Michel Temer

From Wikipedia, the free encyclopedia
Jump to: navigation, search
His Excellency
Michel Temer
GOIH
Michel Temer.jpg
25th Vice President of Brazil
Incumbent
Assumed office
1 January 2011
President Dilma Rousseff
Preceded by José Alencar
105th President of the Chamber of Deputies of Brazil
In office
2009–2010
President Luis Inácio Lula da Silva
Preceded by Arlindo Chinaglia
Succeeded by Marco Maia
98th President of the Chamber of Deputies of Brazil
In office
1997–2000
President Fernando Henrique Cardoso
Preceded by Luís Eduardo Magalhães
Succeeded by Aécio Neves
Federal Deputy for the state of São Paulo
In office
2007–2010
President Luis Inácio Lula da Silva
Federal Deputy for the state of São Paulo
In office
2003–2007
President Luis Inácio Lula da Silva
Federal Deputy for the state of São Paulo
In office
1999–2003
President Fernando Henrique Cardoso
Federal Deputy for the state of São Paulo
In office
1995–1999
President Fernando Henrique Cardoso
Placeholder Federal Deputy for the state of São Paulo (in full capacity from 1994 onwards)
In office
1991–1995
President Fernando Collor de Mello and Itamar Franco
Placeholder Deputy of the 1988 Constitutional Congress for the state of São Paulo
In office
1987–1991
President José Sarney and Fernando Collor de Mello
Personal details
Born (1940-09-23) September 23, 1940 (age 73)
Tietê, São Paulo, Brazil
Nationality Brazilian
Political party Brazilian Democratic Movement Party
Spouse(s) Marcela Tedeschi Temer
Alma mater Pontifícia Universidade Católica
Religion Roman Catholicism
(prev. Greek Orthodox)

Michel Miguel Elias Temer Lulia (Portuguese pronunciation: [miˈʃɛw miˈɡɛw eˈɫij.jɐʃ ˈtẽmeɾ luˈɫij.jɐ], born September 23, 1940), better known as Michel Temer, is a Brazilian lawyer and politician who has been Vice President of Brazil since January 2011. He took office after standing as the running mate of Workers' Party candidate Dilma Rousseff in the 2010 election.[1] He is also the President of the Brazilian Democratic Movement Party, although he is currently suspended from that office to comply with Brazilian Law and to carry out his duties as Vice-President.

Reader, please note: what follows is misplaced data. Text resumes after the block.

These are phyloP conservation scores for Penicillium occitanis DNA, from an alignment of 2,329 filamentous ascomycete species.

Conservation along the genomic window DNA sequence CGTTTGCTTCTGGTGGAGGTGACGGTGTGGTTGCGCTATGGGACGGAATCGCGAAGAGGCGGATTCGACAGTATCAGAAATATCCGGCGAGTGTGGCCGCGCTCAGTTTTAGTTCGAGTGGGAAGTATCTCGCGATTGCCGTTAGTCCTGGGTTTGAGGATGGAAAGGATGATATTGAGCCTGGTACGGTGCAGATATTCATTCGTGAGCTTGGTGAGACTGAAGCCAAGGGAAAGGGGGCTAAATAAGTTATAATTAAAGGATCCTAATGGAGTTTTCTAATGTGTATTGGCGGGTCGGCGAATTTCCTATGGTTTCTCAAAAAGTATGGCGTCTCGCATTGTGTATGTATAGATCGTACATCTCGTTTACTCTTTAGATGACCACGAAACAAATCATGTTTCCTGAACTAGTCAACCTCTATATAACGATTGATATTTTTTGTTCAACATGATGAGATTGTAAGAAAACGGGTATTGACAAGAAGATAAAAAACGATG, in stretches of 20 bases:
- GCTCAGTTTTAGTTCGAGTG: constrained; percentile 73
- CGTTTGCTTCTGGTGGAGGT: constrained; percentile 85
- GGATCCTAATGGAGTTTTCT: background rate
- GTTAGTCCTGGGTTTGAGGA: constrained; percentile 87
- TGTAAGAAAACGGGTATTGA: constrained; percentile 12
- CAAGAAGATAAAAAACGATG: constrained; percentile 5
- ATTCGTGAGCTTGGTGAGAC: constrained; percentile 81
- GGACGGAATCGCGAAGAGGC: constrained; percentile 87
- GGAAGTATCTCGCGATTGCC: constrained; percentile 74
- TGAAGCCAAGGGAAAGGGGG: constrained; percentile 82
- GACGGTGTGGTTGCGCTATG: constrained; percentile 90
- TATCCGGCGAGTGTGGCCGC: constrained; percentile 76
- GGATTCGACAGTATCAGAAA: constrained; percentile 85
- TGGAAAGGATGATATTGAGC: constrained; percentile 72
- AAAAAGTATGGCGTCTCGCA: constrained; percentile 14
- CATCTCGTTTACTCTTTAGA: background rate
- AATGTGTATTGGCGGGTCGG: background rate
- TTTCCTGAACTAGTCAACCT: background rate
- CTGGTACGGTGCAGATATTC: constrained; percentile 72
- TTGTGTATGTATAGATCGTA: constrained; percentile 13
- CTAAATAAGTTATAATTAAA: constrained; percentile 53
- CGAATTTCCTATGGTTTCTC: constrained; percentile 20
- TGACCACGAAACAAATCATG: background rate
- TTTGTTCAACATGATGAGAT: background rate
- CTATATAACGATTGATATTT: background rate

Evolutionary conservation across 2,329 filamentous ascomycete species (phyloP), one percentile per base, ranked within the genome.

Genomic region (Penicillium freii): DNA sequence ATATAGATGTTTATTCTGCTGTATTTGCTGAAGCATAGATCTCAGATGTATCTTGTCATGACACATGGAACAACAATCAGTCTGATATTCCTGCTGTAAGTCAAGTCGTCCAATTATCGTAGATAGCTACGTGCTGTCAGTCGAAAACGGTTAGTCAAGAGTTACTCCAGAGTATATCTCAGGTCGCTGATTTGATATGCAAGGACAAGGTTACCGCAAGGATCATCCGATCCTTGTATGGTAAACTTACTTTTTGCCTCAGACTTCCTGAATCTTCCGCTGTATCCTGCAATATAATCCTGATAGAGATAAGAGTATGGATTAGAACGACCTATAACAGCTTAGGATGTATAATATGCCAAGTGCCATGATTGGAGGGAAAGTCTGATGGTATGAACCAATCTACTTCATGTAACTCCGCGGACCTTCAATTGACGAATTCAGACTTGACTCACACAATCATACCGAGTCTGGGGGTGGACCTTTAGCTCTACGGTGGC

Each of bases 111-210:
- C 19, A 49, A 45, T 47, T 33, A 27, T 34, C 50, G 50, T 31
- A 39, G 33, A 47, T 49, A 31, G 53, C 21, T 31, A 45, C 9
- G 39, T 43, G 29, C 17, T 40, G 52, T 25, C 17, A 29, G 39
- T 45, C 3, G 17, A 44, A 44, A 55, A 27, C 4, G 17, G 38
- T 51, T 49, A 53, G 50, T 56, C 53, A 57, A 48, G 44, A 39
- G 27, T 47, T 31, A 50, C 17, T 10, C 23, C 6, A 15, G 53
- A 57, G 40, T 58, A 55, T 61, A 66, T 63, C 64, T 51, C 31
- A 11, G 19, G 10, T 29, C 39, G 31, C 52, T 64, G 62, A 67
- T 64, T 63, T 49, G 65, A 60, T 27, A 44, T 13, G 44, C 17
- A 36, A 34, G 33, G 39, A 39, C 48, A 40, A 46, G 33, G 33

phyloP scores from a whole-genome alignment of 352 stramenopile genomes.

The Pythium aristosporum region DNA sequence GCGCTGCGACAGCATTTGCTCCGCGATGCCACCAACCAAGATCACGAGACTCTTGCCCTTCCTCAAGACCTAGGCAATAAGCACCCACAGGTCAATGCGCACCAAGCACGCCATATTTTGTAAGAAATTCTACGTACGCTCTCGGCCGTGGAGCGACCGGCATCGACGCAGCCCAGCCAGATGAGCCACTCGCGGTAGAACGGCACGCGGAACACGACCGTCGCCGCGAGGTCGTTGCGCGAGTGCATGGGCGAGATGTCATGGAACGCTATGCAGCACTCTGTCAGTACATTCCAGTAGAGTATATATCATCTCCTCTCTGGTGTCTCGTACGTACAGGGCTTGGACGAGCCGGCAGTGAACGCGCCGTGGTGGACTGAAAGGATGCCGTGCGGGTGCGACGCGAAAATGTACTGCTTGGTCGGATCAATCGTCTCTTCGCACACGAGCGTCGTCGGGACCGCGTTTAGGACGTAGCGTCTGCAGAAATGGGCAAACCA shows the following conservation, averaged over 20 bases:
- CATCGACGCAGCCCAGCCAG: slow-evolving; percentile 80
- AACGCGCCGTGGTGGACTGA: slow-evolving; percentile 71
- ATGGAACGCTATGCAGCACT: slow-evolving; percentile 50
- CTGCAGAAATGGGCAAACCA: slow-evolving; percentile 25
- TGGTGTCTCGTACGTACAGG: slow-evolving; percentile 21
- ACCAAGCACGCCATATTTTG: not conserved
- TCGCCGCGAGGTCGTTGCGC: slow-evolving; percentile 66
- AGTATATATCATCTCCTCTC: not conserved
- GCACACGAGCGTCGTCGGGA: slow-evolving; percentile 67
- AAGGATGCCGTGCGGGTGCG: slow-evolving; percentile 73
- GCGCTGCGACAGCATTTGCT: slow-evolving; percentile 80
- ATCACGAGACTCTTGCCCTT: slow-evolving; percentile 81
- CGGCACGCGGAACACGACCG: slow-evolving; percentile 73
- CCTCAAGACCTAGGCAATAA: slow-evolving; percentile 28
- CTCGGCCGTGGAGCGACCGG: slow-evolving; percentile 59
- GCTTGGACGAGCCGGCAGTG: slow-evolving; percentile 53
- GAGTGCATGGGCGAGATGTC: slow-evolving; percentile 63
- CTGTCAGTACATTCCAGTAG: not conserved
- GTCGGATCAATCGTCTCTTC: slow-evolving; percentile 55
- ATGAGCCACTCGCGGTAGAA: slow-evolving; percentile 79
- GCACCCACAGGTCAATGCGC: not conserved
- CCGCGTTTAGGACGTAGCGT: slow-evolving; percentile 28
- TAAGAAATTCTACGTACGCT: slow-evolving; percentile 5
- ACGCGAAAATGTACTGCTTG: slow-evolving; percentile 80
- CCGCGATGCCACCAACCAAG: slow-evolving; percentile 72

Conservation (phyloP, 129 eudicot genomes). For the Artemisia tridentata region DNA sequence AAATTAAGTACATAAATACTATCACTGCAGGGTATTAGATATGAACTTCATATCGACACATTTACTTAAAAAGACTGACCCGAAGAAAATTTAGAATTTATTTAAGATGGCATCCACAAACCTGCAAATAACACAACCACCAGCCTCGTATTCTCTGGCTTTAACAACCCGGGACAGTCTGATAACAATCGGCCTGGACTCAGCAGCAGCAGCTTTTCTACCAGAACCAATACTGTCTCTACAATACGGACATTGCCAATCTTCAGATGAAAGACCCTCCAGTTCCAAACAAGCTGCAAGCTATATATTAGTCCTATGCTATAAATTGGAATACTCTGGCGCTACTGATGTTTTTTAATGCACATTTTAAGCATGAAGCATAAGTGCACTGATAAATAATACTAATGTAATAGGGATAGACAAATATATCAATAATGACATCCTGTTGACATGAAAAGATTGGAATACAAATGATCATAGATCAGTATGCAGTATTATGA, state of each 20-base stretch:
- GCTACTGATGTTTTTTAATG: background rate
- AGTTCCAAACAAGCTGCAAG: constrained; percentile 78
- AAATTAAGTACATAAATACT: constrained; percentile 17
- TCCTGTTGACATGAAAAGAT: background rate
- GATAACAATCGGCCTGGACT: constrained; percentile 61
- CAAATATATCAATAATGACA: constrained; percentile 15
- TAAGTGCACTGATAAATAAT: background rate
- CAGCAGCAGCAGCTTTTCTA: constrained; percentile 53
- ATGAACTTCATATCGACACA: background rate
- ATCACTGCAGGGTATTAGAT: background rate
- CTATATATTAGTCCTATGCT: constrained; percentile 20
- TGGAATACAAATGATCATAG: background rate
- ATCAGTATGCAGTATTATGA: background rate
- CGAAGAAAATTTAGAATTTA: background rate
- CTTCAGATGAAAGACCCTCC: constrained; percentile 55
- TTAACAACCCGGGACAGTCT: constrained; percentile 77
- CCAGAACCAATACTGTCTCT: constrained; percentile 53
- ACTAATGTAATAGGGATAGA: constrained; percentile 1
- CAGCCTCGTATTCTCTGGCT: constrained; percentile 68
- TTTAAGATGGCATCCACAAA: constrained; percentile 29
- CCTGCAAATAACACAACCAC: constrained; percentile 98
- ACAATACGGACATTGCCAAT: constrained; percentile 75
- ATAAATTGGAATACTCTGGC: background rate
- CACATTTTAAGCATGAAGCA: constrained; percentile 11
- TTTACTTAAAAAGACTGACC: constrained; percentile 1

He previously served for six consecutive terms as Federal Deputy for the state of São Paulo in the Chamber of Deputies,[2] and on three separate occasions served two-year terms as President of the Chamber (in 1997-1998, 1999-2000 and 2009-2010).[1] Temer was also a member of the 1988 National Constituent Assembly, which promulgated the current Constitution of Brazil.[1]

Biography and career[edit]

Born in Tietê, São Paulo state, Temer holds a doctorate in Law from the Pontifícia Universidade Católica de São Paulo. He served as State prosecutor and twice as State Secretary for Public Security, in both capacities working in São Paulo. He is a licensed professor of Constitutional Law at PUC-SP, and has authored numerous books on the subject.

Temer with Dilma Rousseff in 2012.

He has five children, including three with his first wife Maria, one resulting from a relationship with a journalist, and one more with current wife Marcela, who is 42 years his junior.

In a TV interview for the Lebanese Broadcasting Corporation (May 8, 2010), Temer indicated that his family originates from the town of Btaaboura in Koura District, neighboring the city of Tripoli in Northern Lebanon.[3] Therefore, he is the second Vice President of Brazil of Lebanese origin after José Maria Alkmin.

Temer has been the recipient of various foreign honors, including the Grand Cross of Dannebrog, the Knighthood of the Order of Prince Henry (Grand Officer) and the Légion d'Honneur.[4]

Preceded by
First
Brazilian presidential line of succession Succeeded by
Henrique Eduardo Alves
Political offices
Preceded by
José Alencar
Vice President of Brazil
2011–present
Incumbent
Preceded by
Jader Barbalho
President of the Brazilian Democratic Movement Party
2001 –
Succeeded by
current
Preceded by
Luís Eduardo Magalhães
President of the Chamber of Deputies of Brazil
1997 – 2000
Succeeded by
Aécio Neves
Preceded by
Arlindo Chinaglia
President of the Chamber of Deputies of Brazil
2009 – 2010
Succeeded by
Marco Maia

External links[edit]

References[edit]